February 15, 2022
This week, we are replaying another one of our favorite episodes from Season 1. The reason is that we are about have the same guest on again to discuss a transformational merger the company announced after we released our interview. So, over the next two weeks we will have back-to-back episodes with Viasat’s Co-Founder and Executive Chairman, Mark Dankberg.
In the episode from last Season, Mark and I discussed the nuances of the very dynamic satellite broadband industry, including why satellite broadband is not likely to be a winner-take-all market as well as the value of having a hybrid network of satellites at different orbits. In our second interview, Mark and I will talk about the rationale for the merger with Inmarsat and how the deal changes Viasat’s long-term trajectory. So, please stay tuned for a multi-episode deep dive into the future of space communications.
My guest on the show today is Mark Dankberg, the co-founder and Executive Chairman of Viasat. Viasat is a 3.8 billion dollar market cap company that provides broadband and communication products and services worldwide. Viasat started off a defense-oriented company but has since layered on consumer and business-facing offerings by developing the world’s leading high throughput geostationary satellites.
Over the next 2 years, Viasat will be launching 3 new satellites that will give the company the ability to offer global coverage to its military and in-flight WIFI customers. Additionally, Viasat is rolling out community WIFI initiatives to help people in emerging and frontier markets connect to the internet for the first time. All of this is happening while the company is facing a growing threat from low earth orbit satellite providers such as Elon Musk’s Starlink.
Given how much is going on and the fact that Mark recently went from being the CEO to assume the Executive Chairman role, I thought it would be a perfect time to talk to him about the following topics:
- The future of the global satellite broadband industry, including competition with Starlink;
- What the US military needs now from Viasat and how that may evolve over time;
- The cultural differences between the defense and commercial sides of the company;
- How Viasat can benefit from all the space-related activity going on right now; and
- Why this was the right time to shift his focus
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- Deeply understanding your customers’ wants and needs is a prerequisite for success in both D2C and B2B business. But, the more intermediaries you have, the less you can really understand your end customers. Also, working with distribution partners can be difficult if the goals of the organizations are not aligned.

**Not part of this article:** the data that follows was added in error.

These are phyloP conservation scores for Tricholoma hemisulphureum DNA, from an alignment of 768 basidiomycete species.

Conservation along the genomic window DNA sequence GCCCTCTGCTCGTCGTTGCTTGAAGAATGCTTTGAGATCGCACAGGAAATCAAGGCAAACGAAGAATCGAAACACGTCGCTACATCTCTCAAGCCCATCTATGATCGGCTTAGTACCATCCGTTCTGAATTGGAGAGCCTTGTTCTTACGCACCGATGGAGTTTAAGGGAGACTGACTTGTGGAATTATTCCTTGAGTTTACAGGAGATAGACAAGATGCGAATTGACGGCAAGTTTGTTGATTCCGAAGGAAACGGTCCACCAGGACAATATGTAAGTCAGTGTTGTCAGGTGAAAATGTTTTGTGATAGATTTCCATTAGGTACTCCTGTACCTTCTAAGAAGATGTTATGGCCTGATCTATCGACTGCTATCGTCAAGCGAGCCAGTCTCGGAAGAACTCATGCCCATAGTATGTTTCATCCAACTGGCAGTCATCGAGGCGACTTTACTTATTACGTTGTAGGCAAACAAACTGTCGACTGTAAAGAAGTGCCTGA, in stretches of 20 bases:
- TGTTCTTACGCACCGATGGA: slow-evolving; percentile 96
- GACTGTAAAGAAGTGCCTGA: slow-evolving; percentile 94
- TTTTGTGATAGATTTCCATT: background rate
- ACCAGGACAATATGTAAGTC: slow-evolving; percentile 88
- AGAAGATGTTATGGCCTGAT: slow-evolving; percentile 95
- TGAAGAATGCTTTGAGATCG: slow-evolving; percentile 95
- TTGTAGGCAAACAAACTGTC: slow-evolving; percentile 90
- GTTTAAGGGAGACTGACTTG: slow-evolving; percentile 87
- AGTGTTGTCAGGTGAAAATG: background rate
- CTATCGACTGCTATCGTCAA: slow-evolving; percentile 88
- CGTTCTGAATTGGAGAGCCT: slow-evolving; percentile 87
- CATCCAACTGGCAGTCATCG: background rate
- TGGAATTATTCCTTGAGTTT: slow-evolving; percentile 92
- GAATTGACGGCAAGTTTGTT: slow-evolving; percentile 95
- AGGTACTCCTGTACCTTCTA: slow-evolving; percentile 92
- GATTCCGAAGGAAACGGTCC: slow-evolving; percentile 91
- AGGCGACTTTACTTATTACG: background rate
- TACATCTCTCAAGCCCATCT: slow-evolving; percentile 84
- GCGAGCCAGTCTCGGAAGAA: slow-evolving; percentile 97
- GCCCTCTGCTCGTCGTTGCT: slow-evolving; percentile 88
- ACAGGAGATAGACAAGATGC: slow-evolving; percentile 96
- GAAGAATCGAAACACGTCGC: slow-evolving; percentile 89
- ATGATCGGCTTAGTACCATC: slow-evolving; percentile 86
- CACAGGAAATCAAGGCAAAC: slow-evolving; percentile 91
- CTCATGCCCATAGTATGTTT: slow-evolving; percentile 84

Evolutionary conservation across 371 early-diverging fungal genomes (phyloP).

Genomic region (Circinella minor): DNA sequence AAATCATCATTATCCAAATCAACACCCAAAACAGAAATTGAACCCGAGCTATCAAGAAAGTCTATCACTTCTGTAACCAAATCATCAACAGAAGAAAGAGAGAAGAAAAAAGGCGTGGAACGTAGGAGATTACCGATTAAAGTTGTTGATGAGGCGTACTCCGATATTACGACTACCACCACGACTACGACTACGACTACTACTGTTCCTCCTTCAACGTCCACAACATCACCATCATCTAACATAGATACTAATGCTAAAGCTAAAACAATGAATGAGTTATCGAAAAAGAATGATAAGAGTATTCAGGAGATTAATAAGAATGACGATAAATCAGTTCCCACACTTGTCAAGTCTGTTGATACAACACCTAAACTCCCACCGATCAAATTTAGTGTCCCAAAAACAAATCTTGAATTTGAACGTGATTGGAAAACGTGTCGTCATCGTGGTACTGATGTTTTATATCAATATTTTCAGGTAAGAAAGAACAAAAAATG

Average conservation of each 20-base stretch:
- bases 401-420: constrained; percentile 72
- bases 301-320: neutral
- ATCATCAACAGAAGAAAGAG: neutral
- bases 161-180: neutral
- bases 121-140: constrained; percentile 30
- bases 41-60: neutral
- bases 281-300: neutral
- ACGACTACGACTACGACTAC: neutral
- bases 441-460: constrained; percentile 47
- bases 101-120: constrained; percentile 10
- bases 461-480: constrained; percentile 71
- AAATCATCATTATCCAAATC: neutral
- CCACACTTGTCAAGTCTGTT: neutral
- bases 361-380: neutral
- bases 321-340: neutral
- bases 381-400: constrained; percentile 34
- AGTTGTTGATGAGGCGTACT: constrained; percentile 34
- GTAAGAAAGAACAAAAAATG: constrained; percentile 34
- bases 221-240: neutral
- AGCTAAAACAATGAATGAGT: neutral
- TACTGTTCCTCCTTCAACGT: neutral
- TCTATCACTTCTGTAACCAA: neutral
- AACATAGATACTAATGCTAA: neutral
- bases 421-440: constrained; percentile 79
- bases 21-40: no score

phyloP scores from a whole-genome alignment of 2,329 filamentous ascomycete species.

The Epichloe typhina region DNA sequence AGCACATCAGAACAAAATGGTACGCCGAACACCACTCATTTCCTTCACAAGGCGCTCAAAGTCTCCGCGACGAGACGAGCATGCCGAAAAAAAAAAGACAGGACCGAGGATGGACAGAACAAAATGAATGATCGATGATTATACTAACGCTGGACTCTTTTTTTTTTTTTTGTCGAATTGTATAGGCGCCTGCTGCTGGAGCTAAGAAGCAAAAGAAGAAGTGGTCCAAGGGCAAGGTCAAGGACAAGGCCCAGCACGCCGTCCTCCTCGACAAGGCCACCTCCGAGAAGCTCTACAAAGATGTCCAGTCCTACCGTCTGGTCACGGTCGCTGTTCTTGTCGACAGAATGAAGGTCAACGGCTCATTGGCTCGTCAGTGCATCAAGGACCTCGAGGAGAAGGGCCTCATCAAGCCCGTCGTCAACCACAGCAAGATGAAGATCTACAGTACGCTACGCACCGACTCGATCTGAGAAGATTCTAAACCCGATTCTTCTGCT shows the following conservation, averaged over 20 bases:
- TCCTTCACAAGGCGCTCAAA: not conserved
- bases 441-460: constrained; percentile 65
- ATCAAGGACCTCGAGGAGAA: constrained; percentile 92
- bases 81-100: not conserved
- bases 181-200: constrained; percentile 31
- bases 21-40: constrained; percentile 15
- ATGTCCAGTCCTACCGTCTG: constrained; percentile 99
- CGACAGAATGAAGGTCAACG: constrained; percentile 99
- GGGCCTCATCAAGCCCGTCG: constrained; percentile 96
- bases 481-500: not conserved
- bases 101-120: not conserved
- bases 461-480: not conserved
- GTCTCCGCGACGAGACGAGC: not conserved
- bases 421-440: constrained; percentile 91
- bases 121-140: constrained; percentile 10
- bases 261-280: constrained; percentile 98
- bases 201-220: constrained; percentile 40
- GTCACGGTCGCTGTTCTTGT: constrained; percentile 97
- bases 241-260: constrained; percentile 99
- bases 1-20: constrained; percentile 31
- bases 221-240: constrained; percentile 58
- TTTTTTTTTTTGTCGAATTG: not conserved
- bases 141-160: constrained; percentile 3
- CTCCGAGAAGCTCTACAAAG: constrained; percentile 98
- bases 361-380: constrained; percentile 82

- Not every industry is a winner-take-all market. Network effects and multisided marketplaces can create virtuous cycles and winner-take-all markets. In industries with supply constraints, negative network effects drive competition and ensure a diverse set of offerings.
- Bandwidth demand is heavily affected by geography and low-earth-orbit (LEO) networks are geographically limited. Despite offering low latency, every incremental satellite will only spend a fraction of its time over the areas with the most demand, and far more over oceans and other low demand areas. This is why a hybrid network that includes geostationary and LEO satellites is likely the best solution for customers.
- When a company is entering new markets or introducing new products, it is imperative to be a voracious reader of business history and theory, as well as to be well-grounded in the basic math that governs the industry.
- Modern warfare requires real-time information and instant communication. Accordingly, the U.S. military will need an up-to-date network of satellites with ground stations placed in safe locations in order to process and anticipate the moves of its adversaries.
1:18 - Introduction
2:56 - Diversifying into direct-to-consumer (D2C) with the 2009 WildBlue acquisition
5:06 - The organizational restructuring required when shifting towards D2C
7:06 - Building a D2C sales organization within a legacy B2B company
11:51 - Making stair-step improvements with every new satellite launch
18:50 - The process of deciding to build Viasat’s own satellite
27:30 - Satellite broadband is not a winner-take-all market
31:32 - LEOs, GEOs, hybrid networks and why there is no “best” satellite design
45:27 - Building a cohesive culture with two distinctly different business segments
51:23 - Why Viasat 3 will play a key role in the future of warfare
58:25 - How Viasat benefits from all of the excitement around space
62:40 - What Mark has learned from Baupost Group’s founder Seth Klarman
65:53 - Being confident in putting out guidance even before the Viasat 3 satellites launch
70:55 - The least understood aspects of Viasat
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